I wish I had more than one child (I lost one, and then my husband had a prostate surgery that rendered him infertile.) I really regret avoiding pregnancy after our son was born...please be open to children, and I hope any couple practicing artificial BC will rethink their positions because you may come to regret it too.


#5

The Catholic couples I know who are still of childbearing ages use artifical birth control as a matter of conscience between them and God, and often in accordance with their confessor's support.

You'll see the "primacy of conscience" issue talked about disparagingly here on CAF, but even Cardinal Ratzinger/Benedict XVI has invoked it as the final word in one's relationship with God.

You'd probably do best to speak with a priest about this -- you're going to get many varied and conflicting answers here on the Forum. It is a conscience matter for the couple, with advise and counseling of great benefit.

God bless you.


#6

[quote="challam2010, post:5, topic:212465"]
The Catholic couples I know who are still of childbearing ages use artifical birth control as a matter of conscience between them and God, and often in accordance with their confessor's support.

You'll see the "primacy of conscience" issue talked about disparagingly here on CAF, but even Cardinal Ratzinger/Benedict XVI has invoked it as the final word in one's relationship with God.

You'd probably do best to speak with a priest about this -- you're going to get many varied and conflicting answers here on the Forum. It is a conscience matter for the couple, with advise and counseling of great benefit.

God bless you.

[/quote]

"Primacy of conscience" is all of the good things you mentioned, but it's a moot point when you're talking about an intrinsic evil such as artificial contraception. If you use it to avoid conception, you are committing sin, period.

In such cases like this, where the issue of "is it sinful or not?" has been clearly defined by the Church, then "following your conscience" won't absolve you from the sinfulness of the act. Where primacy of conscience would come into play would be an issue that hasn't been as clearly defined by the Church....such as, exactly what constitutes a valid reason to use NFP? The Church hasn't formally defined this, (not in detail, at least), so She leaves it up to the conscience of each individual couple. I hope that makes some sense?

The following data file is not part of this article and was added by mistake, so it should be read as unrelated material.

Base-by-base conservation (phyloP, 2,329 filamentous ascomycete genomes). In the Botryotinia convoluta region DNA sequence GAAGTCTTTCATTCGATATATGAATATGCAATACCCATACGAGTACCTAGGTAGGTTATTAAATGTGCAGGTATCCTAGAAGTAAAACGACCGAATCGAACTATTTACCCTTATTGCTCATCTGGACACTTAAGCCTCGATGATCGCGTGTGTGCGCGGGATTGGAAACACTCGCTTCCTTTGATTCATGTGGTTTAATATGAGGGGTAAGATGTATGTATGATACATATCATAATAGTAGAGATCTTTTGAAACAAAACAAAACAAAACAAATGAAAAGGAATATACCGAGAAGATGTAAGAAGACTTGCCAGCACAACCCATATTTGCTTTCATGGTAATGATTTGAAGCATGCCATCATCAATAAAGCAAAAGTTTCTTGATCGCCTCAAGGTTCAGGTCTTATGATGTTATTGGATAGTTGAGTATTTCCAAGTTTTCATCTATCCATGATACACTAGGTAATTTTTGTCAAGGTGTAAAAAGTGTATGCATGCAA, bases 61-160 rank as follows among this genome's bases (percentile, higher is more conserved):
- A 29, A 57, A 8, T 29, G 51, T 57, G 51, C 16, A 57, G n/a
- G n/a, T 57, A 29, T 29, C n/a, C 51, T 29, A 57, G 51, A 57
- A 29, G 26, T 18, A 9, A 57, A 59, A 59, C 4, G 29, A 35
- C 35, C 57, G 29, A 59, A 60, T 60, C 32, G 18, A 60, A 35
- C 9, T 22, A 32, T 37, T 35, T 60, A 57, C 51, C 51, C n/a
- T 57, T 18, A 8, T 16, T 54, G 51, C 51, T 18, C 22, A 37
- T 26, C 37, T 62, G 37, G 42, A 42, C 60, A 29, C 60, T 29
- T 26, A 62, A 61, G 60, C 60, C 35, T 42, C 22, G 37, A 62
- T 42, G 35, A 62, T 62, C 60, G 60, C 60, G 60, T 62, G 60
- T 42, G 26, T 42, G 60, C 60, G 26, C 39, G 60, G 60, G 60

It should be noted that when we say "conscience" in this context we're talking about a properly formed, Catholic conscience. A conscience that is in line with Church teaching. So, for instance, if your conscience tells you that artificial birth control or abortion in any circumstance is ok, your conscience is wrong and you won't be absolved from the sin even though you were "following your conscience" when you decided to commit it.


#7

The chances of getting pregnant on a great month are 25%. Enjoy your sex life, keep in mind the few days that she is a fertile and then enjoy the rest of the month. Our firstborn is four, we have had one pregnancy since which resulted in an ectopic pregancy which led to the removal of my left tube. I am only 28, so please rejoice in your fertility and sex life!!! We have been 100% open to life for three years now.....pregancy is a gift from God and he will only give you what you can handle. Please pray to have faith that He will give only when you are ready. God Bless.


#8

[quote="TexCath, post:1, topic:212465"]

  1. It seems as if there are a small amount of discussion about NFP and sexuality at the Parish.

... What are the other parishioners doing?

[/quote]

Maybe this is an area that you can contribute to the parish -- start an NFP informational group/class, something like that?

[quote="TexCath, post:1, topic:212465"]
2. They said they stayed on BC, and then when they wanted another baby, they popped off the pill, and had a baby. Then they got right back on the pill.
This made me feel like we were doing something wrong.

[/quote]

:( How sad for those people. You are not doing anything wrong!

[quote="TexCath, post:1, topic:212465"]
3. Why do I feel like we are the only couple using NFP. A large percentage of my catholic friends are using BC.

[/quote]

I don't know any other couples in real life who are using NFP. It's a sad fact, especially when thinking about "Catholic" friends. :(

Even if you are the only ones using NFP, don't despair. Take comfort in knowing that you and your family are following the way God intended married love to be.

My husband and I just learned and started using NFP in June, also postpartum so I know how hard it can be to figure out what's going on! (I breastfeed our daughter so things aren't always clear.) To be honest, we've had to abstain from relations for close to a month now, and it's extremely difficult for us too (we have reason to avoid pregnancy at this time). Despite that, I know we're doing the right thing. I'm figuring that once my cycles return and we get in the swing of things and really know what's going on, we won't have to abstain so often. I think the postpartum time is especially trying since signs can be unclear.

Our parish helped us pay for our NFP class/materials :thumbsup: and our priest just asked that we be available to talk to other couples if anyone goes to him with an interest in it. He said we're the first to have taken classes (that he knows of anyway) and that made me sad too.